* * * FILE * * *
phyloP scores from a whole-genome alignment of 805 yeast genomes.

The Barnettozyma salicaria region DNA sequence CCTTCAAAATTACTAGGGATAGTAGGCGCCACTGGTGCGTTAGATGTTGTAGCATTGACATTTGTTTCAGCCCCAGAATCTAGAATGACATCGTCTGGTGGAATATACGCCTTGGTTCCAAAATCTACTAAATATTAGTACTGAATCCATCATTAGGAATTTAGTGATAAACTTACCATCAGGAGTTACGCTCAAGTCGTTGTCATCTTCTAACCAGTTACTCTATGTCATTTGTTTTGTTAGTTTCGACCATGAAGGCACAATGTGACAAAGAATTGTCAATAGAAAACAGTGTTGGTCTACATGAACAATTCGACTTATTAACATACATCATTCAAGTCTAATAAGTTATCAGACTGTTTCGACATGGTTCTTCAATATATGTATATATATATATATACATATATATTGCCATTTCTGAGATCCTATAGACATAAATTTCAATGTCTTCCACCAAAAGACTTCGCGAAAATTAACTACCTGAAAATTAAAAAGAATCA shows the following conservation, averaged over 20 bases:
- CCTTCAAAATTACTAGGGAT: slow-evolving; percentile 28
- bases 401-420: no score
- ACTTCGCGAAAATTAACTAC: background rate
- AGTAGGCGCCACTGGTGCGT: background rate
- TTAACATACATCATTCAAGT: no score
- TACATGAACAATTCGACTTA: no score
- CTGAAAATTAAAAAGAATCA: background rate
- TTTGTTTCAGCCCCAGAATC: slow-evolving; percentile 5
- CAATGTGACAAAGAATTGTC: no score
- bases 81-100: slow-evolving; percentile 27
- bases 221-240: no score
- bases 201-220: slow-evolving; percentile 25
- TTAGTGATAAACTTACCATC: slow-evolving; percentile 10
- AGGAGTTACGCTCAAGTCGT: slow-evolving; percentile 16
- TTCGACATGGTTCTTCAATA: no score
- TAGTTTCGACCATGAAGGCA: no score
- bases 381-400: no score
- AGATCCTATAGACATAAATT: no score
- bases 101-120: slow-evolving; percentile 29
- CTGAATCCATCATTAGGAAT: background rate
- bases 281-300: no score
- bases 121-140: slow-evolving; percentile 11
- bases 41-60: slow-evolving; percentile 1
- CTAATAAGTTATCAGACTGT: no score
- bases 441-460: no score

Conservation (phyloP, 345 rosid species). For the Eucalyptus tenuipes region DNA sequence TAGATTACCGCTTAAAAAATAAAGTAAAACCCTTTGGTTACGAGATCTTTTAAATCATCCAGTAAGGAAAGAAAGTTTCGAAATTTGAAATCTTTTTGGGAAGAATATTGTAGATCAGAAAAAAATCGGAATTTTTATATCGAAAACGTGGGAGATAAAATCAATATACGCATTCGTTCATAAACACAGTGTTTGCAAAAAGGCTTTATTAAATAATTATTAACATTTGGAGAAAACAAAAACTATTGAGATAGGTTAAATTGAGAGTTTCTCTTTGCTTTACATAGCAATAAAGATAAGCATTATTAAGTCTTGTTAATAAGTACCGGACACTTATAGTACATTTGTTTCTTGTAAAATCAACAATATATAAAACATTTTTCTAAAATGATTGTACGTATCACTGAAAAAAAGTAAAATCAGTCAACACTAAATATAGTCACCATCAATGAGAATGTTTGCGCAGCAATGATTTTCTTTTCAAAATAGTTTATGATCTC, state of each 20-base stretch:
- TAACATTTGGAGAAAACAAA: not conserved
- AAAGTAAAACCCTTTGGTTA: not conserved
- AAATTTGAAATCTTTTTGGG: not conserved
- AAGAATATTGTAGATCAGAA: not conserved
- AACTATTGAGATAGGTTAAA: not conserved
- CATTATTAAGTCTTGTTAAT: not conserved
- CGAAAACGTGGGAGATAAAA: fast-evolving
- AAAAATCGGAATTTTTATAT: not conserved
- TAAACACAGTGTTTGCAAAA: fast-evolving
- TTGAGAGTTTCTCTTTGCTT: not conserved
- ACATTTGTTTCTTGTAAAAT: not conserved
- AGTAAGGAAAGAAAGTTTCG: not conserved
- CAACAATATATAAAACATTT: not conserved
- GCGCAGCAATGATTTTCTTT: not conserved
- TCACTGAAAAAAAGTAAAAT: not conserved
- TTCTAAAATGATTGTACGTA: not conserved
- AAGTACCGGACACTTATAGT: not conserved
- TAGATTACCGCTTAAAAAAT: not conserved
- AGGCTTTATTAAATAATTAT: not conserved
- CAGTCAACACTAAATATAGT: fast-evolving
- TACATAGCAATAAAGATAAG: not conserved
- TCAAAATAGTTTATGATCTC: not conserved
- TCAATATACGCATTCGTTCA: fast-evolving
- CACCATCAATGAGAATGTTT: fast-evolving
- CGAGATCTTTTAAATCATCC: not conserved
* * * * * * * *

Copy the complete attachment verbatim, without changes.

phyloP scores from a whole-genome alignment of 805 yeast genomes.

The Barnettozyma salicaria region DNA sequence CCTTCAAAATTACTAGGGATAGTAGGCGCCACTGGTGCGTTAGATGTTGTAGCATTGACATTTGTTTCAGCCCCAGAATCTAGAATGACATCGTCTGGTGGAATATACGCCTTGGTTCCAAAATCTACTAAATATTAGTACTGAATCCATCATTAGGAATTTAGTGATAAACTTACCATCAGGAGTTACGCTCAAGTCGTTGTCATCTTCTAACCAGTTACTCTATGTCATTTGTTTTGTTAGTTTCGACCATGAAGGCACAATGTGACAAAGAATTGTCAATAGAAAACAGTGTTGGTCTACATGAACAATTCGACTTATTAACATACATCATTCAAGTCTAATAAGTTATCAGACTGTTTCGACATGGTTCTTCAATATATGTATATATATATATATACATATATATTGCCATTTCTGAGATCCTATAGACATAAATTTCAATGTCTTCCACCAAAAGACTTCGCGAAAATTAACTACCTGAAAATTAAAAAGAATCA shows the following conservation, averaged over 20 bases:
- CCTTCAAAATTACTAGGGAT: slow-evolving; percentile 28
- bases 401-420: no score
- ACTTCGCGAAAATTAACTAC: background rate
- AGTAGGCGCCACTGGTGCGT: background rate
- TTAACATACATCATTCAAGT: no score
- TACATGAACAATTCGACTTA: no score
- CTGAAAATTAAAAAGAATCA: background rate
- TTTGTTTCAGCCCCAGAATC: slow-evolving; percentile 5
- CAATGTGACAAAGAATTGTC: no score
- bases 81-100: slow-evolving; percentile 27
- bases 221-240: no score
- bases 201-220: slow-evolving; percentile 25
- TTAGTGATAAACTTACCATC: slow-evolving; percentile 10
- AGGAGTTACGCTCAAGTCGT: slow-evolving; percentile 16
- TTCGACATGGTTCTTCAATA: no score
- TAGTTTCGACCATGAAGGCA: no score
- bases 381-400: no score
- AGATCCTATAGACATAAATT: no score
- bases 101-120: slow-evolving; percentile 29
- CTGAATCCATCATTAGGAAT: background rate
- bases 281-300: no score
- bases 121-140: slow-evolving; percentile 11
- bases 41-60: slow-evolving; percentile 1
- CTAATAAGTTATCAGACTGT: no score
- bases 441-460: no score

Conservation (phyloP, 345 rosid species). For the Eucalyptus tenuipes region DNA sequence TAGATTACCGCTTAAAAAATAAAGTAAAACCCTTTGGTTACGAGATCTTTTAAATCATCCAGTAAGGAAAGAAAGTTTCGAAATTTGAAATCTTTTTGGGAAGAATATTGTAGATCAGAAAAAAATCGGAATTTTTATATCGAAAACGTGGGAGATAAAATCAATATACGCATTCGTTCATAAACACAGTGTTTGCAAAAAGGCTTTATTAAATAATTATTAACATTTGGAGAAAACAAAAACTATTGAGATAGGTTAAATTGAGAGTTTCTCTTTGCTTTACATAGCAATAAAGATAAGCATTATTAAGTCTTGTTAATAAGTACCGGACACTTATAGTACATTTGTTTCTTGTAAAATCAACAATATATAAAACATTTTTCTAAAATGATTGTACGTATCACTGAAAAAAAGTAAAATCAGTCAACACTAAATATAGTCACCATCAATGAGAATGTTTGCGCAGCAATGATTTTCTTTTCAAAATAGTTTATGATCTC, state of each 20-base stretch:
- TAACATTTGGAGAAAACAAA: not conserved
- AAAGTAAAACCCTTTGGTTA: not conserved
- AAATTTGAAATCTTTTTGGG: not conserved
- AAGAATATTGTAGATCAGAA: not conserved
- AACTATTGAGATAGGTTAAA: not conserved
- CATTATTAAGTCTTGTTAAT: not conserved
- CGAAAACGTGGGAGATAAAA: fast-evolving
- AAAAATCGGAATTTTTATAT: not conserved
- TAAACACAGTGTTTGCAAAA: fast-evolving
- TTGAGAGTTTCTCTTTGCTT: not conserved
- ACATTTGTTTCTTGTAAAAT: not conserved
- AGTAAGGAAAGAAAGTTTCG: not conserved
- CAACAATATATAAAACATTT: not conserved
- GCGCAGCAATGATTTTCTTT: not conserved
- TCACTGAAAAAAAGTAAAAT: not conserved
- TTCTAAAATGATTGTACGTA: not conserved
- AAGTACCGGACACTTATAGT: not conserved
- TAGATTACCGCTTAAAAAAT: not conserved
- AGGCTTTATTAAATAATTAT: not conserved
- CAGTCAACACTAAATATAGT: fast-evolving
- TACATAGCAATAAAGATAAG: not conserved
- TCAAAATAGTTTATGATCTC: not conserved
- TCAATATACGCATTCGTTCA: fast-evolving
- CACCATCAATGAGAATGTTT: fast-evolving
- CGAGATCTTTTAAATCATCC: not conserved